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“We’re doing a little social engineering, as it were,” says Jean-Pierre Veillet, of Siteworks, a design-build-operate rental property developer in Portland, Oregon. Veillet mounts an energy-monitoring screen in the front lobby of his residential buildings “That way all the tenants know how much energy everyone is using. They might notice their energy use level is up a little that week, and might go back into their unit and flip off the light switch.”

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In 2016 Natural Resources Canada (NRCan) worked with Reid Heritage Homes in Guelph, Ontario, and four other major builders in Canada, to build net-zero homes. Reid installed energy metres in each home to help homeowners understand what behaviors resulted in the most energy use. “The homes with the energy monitors save about 10% more on energy,” according to Jennifer Weatherston, Reid’s Director of Innovation. “Because people become educated quickly and make different choices, like hanging their clothes on a line outside to dry them.”

Tom Marseille of the US Green Building Council writes that electronic controls with automatic adjustments are usually more effective than involving occupants. He provides an example of people closing interior blinds to eliminate glare, but then not remembering to reopen them for solar gain later.

Products such as the Nest and Ecobee thermostats are described as ‘learning thermostats’ both in terms of occupants learning, and also based on the concept that the device itself ‘learns’ and makes adjustments automatically in response to resident patterns. Three studies of customers in 41 states found average savings of 10% to 12% on heating and 15% on cooling with the Google devices. Thus, the claim that they pay for themselves within two years.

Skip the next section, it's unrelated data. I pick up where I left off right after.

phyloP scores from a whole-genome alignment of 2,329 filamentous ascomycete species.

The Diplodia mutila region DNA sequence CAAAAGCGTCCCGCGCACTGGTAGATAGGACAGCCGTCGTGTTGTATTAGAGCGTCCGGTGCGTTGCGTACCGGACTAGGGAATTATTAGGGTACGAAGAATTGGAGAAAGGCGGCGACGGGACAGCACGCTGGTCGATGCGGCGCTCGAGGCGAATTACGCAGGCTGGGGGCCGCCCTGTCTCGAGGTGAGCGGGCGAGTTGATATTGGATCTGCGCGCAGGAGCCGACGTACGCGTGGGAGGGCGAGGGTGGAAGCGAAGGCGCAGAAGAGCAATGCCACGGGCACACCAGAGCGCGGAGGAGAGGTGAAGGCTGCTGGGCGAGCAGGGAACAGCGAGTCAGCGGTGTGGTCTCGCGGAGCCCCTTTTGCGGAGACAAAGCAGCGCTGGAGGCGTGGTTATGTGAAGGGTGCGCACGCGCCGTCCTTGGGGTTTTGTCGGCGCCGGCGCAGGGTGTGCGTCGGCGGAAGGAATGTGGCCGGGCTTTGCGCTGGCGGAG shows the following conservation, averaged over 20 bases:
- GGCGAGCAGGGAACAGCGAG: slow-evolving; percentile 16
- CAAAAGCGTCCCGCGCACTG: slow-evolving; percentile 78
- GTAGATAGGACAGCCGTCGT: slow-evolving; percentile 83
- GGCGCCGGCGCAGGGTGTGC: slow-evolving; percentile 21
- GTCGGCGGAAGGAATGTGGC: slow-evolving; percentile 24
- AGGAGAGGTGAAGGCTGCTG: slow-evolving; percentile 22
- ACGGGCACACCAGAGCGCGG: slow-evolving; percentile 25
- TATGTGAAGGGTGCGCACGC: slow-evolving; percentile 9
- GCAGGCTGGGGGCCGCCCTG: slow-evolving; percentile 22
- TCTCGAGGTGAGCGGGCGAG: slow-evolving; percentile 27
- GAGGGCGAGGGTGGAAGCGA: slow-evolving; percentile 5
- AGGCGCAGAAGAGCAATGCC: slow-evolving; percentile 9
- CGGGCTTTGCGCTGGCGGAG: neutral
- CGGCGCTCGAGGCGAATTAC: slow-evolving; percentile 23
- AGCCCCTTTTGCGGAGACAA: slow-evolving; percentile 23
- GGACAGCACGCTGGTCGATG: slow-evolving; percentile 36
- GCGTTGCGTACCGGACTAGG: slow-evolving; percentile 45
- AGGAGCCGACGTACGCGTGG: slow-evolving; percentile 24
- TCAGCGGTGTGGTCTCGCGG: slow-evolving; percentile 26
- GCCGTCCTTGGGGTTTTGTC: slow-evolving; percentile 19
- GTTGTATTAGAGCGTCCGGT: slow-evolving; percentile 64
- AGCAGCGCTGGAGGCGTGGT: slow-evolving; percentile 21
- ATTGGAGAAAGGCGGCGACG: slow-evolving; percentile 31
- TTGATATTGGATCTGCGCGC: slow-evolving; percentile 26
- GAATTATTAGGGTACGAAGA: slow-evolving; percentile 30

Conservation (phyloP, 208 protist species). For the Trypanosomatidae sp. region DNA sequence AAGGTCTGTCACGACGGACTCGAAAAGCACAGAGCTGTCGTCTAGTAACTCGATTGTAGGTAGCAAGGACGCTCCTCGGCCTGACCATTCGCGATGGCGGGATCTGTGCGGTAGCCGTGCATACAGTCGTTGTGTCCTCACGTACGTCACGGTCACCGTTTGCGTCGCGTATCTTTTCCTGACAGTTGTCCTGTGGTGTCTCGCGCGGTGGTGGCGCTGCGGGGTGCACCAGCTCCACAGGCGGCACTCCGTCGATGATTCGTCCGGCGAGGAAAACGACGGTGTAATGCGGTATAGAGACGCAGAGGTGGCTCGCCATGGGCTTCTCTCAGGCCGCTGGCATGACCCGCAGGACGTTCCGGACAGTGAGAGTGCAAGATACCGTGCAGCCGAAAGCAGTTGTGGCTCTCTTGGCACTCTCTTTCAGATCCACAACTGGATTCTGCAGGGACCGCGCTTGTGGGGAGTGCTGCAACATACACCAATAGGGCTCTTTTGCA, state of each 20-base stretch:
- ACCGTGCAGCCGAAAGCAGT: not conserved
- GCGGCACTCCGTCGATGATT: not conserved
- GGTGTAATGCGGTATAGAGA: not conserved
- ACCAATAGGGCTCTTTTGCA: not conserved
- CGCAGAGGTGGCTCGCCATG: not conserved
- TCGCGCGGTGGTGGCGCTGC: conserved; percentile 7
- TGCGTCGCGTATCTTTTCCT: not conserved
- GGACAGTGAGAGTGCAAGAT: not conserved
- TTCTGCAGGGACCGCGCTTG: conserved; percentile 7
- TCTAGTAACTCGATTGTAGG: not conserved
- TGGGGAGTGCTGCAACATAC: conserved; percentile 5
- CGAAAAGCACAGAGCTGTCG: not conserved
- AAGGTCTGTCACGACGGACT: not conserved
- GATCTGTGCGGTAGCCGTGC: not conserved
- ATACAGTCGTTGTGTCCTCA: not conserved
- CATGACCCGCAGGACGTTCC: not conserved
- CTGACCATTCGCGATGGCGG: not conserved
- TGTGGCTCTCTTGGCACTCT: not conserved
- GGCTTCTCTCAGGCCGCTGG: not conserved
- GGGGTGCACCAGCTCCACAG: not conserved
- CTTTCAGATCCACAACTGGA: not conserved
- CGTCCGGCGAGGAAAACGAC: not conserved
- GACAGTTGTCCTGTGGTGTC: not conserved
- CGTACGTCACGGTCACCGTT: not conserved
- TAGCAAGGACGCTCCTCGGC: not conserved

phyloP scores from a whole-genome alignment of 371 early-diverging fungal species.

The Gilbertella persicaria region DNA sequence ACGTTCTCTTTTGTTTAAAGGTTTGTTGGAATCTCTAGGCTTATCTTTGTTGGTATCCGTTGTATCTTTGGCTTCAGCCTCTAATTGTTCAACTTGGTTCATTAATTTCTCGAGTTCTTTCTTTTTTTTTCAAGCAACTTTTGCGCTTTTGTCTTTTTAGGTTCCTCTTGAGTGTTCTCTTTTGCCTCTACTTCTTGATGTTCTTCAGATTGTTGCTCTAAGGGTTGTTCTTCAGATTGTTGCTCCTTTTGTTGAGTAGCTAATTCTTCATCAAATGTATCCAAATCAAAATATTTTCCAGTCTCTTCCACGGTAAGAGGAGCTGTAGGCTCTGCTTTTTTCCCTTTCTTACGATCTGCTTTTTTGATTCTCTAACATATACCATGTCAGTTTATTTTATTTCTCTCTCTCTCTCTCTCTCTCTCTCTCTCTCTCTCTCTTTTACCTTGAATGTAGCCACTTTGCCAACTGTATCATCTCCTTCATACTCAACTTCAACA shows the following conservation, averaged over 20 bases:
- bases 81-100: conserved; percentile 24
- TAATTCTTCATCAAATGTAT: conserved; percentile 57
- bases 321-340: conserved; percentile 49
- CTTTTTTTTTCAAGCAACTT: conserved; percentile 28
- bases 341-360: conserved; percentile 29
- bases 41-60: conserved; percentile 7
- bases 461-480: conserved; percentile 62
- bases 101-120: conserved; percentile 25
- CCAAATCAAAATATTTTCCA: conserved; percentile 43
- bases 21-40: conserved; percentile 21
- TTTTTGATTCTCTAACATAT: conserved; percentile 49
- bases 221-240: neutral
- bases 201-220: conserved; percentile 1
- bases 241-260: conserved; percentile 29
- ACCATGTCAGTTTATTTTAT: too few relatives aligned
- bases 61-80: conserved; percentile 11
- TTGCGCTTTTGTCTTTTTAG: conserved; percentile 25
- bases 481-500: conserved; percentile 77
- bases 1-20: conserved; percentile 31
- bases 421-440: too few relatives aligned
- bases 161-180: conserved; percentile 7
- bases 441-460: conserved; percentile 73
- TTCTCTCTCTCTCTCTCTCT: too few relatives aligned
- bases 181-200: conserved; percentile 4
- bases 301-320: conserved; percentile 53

Manufacturers research or isolated anecdotes might not be useful to someone building a business case, so a comprehensive review of numerous studies into energy education and energy savings was undertaken by the US Department of Energy (DOE) in 2014. One of its conclusions was that about 12% was saved when residents are aware of the details of their use. Here is a (somewhat complex) excerpt:

When applied to energy consumption, primarily in residential settings, feedback techniques have resulted in energy reductions of 5 to 12 percent depending upon the specific context and methods used (Froelich 2009; Ehrhardt-Martinez 2010). Furthermore, studies of continuous versus monthly feedback about energy usage show that continuous feedback is more effective in achieving reductions in energy use. Households receiving continuous feedback reduced gas use by 12.3 percent compared to 5 percent for households receiving monthly feedback (van Houwelingen and van Raaij 1989). Other studies find similar results (Foster and Mazur-Stommen 2012). In response to OPower’s Home Energy Reports sent to Minnesota electricity customers, there were verified reductions of 2.10 to 2.27 percent in the first year of the program (Power System Engineering 2010). In another study (Winkler and Winett 1982) based on 19 sets of data from experimental studies, households were informed frequently (usually daily) about how much energy they were using. Study participants who modified their habits reduced their energy consumption, some by as much as 20 percent. Darby (2006) reviewed 38 studies of energy efficiency and found that feedback reduced energy usage by 10 to 14 percent on average.

Another DOE project involved 120 energy dashboards installed “at three sites for 8 weeks. The sustained energy savings at the university lab were 31.5%, the government research lab savings were -5% due to policy changes, and the university office savings were 30%. In particular, the university offices sustained 54% savings over weekends and 79% savings on weekday nights.”

In Vermont a heat recovery ventilator manufacturer has opted for fully automated response, and moved beyond energy savings for its feedback loop. Build Equinox has developed a conditioning energy recovery ventilator (CERV) that uses air sensors to continually monitor carbon dioxide and volatile organic compounds (VOCs). It then ventilates as required to maintain fresh, healthy air. The CERV sensors detect C02, methane, propane, butane and 19 high and medium high VOCs, including acetone, sodium hypochlorite, and Windex window cleaner.

Whatever you want to monitor and whatever the actual energy saving numbers might be for your project, if applicable, it seems as if a little education/feedback for either occupants or for smart machines is a good idea; and an increasingly common element in modern HVAC systems.